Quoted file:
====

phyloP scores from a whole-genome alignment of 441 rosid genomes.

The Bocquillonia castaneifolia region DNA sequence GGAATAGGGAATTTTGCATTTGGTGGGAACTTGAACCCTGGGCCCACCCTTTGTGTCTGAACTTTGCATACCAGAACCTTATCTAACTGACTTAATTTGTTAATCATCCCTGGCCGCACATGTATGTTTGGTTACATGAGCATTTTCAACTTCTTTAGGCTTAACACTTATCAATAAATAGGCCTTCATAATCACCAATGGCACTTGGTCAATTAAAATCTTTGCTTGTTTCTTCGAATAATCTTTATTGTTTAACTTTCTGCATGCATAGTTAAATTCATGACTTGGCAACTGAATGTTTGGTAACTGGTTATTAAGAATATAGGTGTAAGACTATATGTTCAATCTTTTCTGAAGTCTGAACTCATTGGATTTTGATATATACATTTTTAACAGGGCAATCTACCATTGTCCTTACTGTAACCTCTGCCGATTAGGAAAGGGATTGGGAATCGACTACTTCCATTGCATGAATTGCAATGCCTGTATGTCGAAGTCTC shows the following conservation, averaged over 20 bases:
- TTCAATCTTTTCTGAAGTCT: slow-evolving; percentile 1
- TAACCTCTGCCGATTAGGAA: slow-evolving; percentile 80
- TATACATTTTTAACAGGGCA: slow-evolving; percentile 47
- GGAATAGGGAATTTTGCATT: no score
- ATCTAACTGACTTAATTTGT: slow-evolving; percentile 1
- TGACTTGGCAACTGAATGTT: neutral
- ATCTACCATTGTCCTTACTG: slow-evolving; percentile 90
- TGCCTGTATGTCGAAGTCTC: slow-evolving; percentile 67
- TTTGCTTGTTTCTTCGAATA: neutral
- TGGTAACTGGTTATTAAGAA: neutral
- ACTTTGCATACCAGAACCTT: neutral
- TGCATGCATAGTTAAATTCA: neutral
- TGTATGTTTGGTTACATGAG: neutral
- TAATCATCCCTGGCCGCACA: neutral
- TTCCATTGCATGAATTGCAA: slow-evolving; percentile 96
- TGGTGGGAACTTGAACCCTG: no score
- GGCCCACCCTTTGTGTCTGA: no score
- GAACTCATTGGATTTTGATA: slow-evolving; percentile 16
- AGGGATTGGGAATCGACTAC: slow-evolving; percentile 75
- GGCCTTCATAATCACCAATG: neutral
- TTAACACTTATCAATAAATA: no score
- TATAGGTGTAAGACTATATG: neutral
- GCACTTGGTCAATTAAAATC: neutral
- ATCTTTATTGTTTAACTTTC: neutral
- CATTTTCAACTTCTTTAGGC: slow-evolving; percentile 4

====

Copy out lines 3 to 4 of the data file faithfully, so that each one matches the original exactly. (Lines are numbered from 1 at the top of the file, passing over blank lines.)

- TTCAATCTTTTCTGAAGTCT: slow-evolving; percentile 1
- TAACCTCTGCCGATTAGGAA: slow-evolving; percentile 80